As the most consequential election year in recent history looms, a scene from “It’s a Wonderful Life’’ — one I’ve seen dozens of times before — landed differently.
There was a run on the Bailey Brothers Building and Loan. George Bailey was trying desperately to stop his customers from pulling out all of their cash or, even worse, from taking up an offer by nemesis Henry F. Potter to buy them out for 50 cents on the dollar. That would give Potter control of the building and loan in addition to the town’s big bank. If that happened, Bailey warned, “there’ll never be another decent house built in this town.’’
“You’re thinking of this place all wrong, as if I had the money back in a safe. The money’s not here,’’ Bailey said, gesturing toward one customer and then another. “Your money’s in Joe’s house, right next to yours. And in the Kennedy house, and Mrs. Macklin’s house, and a hundred others.’’
But the most convincing part of Bailey’s plea wasn’t about distrusting Potter. It was about trusting each other. To get through the crisis, Bailey said, “we’ve got to have faith in each other.’’
It was that trust among the citizens of Bedford Falls that saved the day — and their community. They may have distrusted the bank with their money, but they knew their neighbors were good for it.
A similar dynamic is at play in our nation today. Trust in our institutions is at a record low. According to the Pew Research Center, while nearly 4 out of 5 Americans surveyed trusted the federal government to do what’s right in 1964, by 2023 that number had dropped to less than 1 in 5. Meanwhile, another recent Pew poll found that nearly half of Americans link declining social trust to the belief that people are not as reliable as they used to be.
That dangerous combination could tear our nation apart.
As Bowling Green State University professor Kevin Vallier wrote in his book “Trust in a Polarized Age’’: “If members of a society do not trust one another, then they have little reason to take the risks required to create, build, and sustain good institutional structures.’’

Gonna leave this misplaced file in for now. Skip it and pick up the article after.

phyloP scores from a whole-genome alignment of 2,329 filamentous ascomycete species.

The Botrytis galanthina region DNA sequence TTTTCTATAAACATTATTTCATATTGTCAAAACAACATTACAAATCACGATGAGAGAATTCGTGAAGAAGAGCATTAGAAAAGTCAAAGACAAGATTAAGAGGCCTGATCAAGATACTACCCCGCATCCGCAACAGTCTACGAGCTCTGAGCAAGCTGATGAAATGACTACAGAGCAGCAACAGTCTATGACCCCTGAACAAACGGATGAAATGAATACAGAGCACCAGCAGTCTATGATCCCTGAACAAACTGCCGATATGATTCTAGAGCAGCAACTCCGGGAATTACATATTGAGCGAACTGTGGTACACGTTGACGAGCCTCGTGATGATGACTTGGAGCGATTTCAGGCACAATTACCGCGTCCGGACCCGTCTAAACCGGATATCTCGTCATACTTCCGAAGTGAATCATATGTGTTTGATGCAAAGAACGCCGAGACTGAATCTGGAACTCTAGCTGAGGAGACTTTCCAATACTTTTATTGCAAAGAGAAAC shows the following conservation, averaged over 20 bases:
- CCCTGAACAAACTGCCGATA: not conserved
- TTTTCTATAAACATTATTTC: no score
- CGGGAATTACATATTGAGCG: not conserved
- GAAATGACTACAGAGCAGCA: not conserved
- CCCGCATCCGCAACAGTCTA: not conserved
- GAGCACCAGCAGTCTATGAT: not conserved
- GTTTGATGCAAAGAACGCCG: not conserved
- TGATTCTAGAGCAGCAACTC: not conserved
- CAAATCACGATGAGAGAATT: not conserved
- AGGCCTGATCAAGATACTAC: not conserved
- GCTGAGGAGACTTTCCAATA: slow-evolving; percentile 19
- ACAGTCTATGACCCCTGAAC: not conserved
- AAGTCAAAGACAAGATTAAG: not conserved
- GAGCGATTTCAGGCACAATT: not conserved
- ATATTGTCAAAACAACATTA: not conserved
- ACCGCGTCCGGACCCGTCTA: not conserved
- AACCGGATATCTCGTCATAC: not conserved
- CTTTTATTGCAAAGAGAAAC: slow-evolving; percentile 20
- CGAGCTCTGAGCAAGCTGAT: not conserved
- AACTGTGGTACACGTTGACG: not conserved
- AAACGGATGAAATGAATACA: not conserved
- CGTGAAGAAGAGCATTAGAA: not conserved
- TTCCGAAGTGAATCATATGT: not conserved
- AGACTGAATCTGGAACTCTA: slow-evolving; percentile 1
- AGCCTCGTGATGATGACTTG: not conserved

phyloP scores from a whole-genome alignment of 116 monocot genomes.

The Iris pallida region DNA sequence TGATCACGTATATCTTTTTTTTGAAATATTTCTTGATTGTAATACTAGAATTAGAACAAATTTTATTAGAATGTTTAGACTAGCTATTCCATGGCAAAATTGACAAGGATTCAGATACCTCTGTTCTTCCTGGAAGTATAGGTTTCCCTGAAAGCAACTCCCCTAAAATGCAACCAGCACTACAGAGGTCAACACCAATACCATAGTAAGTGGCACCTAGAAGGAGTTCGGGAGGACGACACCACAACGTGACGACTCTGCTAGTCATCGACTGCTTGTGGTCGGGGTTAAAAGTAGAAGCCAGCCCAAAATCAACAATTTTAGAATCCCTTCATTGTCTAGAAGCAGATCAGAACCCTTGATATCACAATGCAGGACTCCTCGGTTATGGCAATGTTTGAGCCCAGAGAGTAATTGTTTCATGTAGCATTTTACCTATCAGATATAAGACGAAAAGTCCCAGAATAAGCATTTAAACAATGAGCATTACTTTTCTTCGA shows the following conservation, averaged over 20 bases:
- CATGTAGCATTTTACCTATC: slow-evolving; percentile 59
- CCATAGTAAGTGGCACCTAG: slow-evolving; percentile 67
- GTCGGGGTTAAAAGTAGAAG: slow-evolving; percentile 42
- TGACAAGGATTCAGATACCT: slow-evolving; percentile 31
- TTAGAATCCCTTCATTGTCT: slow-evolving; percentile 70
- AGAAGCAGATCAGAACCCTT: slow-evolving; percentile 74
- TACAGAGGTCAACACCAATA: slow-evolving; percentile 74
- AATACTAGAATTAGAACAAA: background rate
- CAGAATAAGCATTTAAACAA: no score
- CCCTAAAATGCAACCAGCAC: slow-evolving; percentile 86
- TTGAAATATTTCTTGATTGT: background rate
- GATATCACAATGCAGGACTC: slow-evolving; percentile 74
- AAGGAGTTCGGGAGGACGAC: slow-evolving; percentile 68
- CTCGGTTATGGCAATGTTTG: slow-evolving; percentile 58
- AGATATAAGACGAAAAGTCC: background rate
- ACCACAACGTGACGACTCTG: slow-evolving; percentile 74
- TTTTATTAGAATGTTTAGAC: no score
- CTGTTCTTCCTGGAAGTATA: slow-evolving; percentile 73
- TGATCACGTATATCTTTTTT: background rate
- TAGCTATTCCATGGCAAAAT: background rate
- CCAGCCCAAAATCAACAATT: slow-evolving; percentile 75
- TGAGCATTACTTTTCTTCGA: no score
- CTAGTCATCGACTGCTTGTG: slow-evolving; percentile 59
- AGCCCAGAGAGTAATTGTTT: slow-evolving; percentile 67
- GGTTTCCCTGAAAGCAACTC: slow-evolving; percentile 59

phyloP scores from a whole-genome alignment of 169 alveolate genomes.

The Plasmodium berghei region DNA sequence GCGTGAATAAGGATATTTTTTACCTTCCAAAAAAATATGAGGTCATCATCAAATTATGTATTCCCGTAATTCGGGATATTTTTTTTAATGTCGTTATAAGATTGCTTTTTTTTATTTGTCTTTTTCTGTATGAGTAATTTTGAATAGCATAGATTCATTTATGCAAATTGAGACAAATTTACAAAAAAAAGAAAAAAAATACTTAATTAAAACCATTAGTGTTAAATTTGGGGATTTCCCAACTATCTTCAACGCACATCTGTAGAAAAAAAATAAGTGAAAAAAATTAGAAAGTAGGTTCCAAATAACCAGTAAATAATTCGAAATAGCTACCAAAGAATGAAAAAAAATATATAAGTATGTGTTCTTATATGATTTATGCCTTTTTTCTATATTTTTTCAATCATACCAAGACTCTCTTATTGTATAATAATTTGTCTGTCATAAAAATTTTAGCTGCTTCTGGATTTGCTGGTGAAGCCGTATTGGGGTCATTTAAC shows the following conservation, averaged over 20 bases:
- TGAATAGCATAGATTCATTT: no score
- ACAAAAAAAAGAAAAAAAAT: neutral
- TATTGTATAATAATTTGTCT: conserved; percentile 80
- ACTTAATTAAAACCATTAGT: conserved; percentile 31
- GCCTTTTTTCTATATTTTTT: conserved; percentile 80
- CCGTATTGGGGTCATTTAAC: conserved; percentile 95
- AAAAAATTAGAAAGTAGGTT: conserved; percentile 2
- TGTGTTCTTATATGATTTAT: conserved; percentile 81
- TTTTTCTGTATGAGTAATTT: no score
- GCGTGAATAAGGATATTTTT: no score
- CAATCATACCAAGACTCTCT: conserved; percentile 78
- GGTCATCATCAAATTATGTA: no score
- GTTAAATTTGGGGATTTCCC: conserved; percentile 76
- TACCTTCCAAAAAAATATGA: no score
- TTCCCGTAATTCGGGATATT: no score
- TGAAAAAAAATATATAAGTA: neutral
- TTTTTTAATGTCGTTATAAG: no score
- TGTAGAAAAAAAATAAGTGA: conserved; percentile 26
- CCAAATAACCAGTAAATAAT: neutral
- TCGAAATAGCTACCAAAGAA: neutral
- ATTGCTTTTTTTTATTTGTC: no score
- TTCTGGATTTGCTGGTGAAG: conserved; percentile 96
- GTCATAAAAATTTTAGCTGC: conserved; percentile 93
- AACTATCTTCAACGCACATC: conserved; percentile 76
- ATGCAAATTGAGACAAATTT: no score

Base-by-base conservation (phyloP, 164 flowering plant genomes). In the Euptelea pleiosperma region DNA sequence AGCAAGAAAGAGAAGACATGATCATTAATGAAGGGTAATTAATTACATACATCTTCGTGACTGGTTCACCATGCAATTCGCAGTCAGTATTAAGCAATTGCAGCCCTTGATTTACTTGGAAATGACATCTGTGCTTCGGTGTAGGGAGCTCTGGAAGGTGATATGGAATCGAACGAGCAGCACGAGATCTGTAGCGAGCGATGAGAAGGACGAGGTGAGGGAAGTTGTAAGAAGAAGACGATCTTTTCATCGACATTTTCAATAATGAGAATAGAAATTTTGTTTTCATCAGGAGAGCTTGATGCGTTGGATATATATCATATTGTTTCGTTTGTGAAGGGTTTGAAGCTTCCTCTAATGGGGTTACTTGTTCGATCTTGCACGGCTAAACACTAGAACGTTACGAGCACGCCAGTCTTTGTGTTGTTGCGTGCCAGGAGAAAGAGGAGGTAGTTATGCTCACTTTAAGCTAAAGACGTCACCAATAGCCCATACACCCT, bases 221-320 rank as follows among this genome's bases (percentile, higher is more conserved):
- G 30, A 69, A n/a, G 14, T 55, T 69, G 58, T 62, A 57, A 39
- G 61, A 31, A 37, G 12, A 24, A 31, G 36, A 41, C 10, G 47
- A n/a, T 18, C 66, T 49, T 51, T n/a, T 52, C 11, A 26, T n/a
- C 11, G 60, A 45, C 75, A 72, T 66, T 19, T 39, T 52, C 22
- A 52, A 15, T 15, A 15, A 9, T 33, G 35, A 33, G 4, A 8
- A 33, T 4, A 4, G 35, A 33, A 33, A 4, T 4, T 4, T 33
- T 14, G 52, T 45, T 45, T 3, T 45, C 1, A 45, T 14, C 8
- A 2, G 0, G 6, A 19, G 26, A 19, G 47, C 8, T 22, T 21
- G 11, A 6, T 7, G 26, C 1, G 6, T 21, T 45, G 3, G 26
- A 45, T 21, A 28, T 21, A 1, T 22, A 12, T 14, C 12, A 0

The last few years alone have borne this out.
During a deadly pandemic, the nation divided bitterly along ideological lines at a time we most needed to come together to protect each other. Government institutions and medical data were dismissed, and the presence or absence of a face mask became a political statement and reason enough to turn on one another.
Views on voting rights are too often shaped not by the need to protect the constitutional right but by whose votes are being suppressed or expanded. Educators teaching our nation’s history in an inclusive and accurate way are deemed nefarious indoctrinators. And I could write a dissertation about the level of vitriol I face as a member of the media, the so-called “enemy of the people.’’
It’s as if life, liberty, and the pursuit of happiness were a zero-sum game. For one person to have them, someone else’s must be taken away. How do we convince people that it’s simply not the American way? How can we learn that we can hold our ideological views and also respect the humanity of those with whom we disagree?
The answer is complex but there are lessons from history when Americans found ways to unite even in the most turbulent of times. Part of that, of course, comes from leaders who encourage us to trust and unite.
Why do quotes like President Franklin D. Roosevelt’s “the only thing we have to fear is fear itself,’’ or President John F. Kennedy’s “ask not what your country can do for you — ask what you can do for your country,’’ still resonate today? Because they demonstrate that without unity, our democratic experience fails.
But we don’t have to look back that far. In my lifetime, presidents from across the political spectrum have demonstrated that ethos when Americans needed it most. Ronald Reagan did it when he spoke to the nation about how the space shuttle Challenger’s crew “slipped the surly bonds of earth to touch the face of God.’’ George W. Bush did it when he went to Ground Zero in New York following the Sept. 11, 2001, terrorist attacks and held a megaphone in one hand and put his other arm around a first responder and said, “I can hear you.’’ Barack Obama did it when he began singing “Amazing Grace’’ during his eulogy of the Rev. Clementa Pinckney, one of nine people slain in the 2015 shooting at the Emanuel AME Church in Charleston, S.C., and the church sang with him. Joe Biden did when, honoring the victims of COVID-19 on the eve of his inauguration, he said, “it’s hard sometimes to remember. But that’s how we heal. It’s important to do that as a nation.’’
This is a trait we must consider carefully in every political candidate on the ballot in 2024: Can they help us come together, to trust each other? There’s far more at stake than a little building and loan.
Kimberly Atkins Stohr is a columnist for the Globe. She may be reached at email@example.com. Follow her @KimberlyEAtkins.
Image Credits: public domain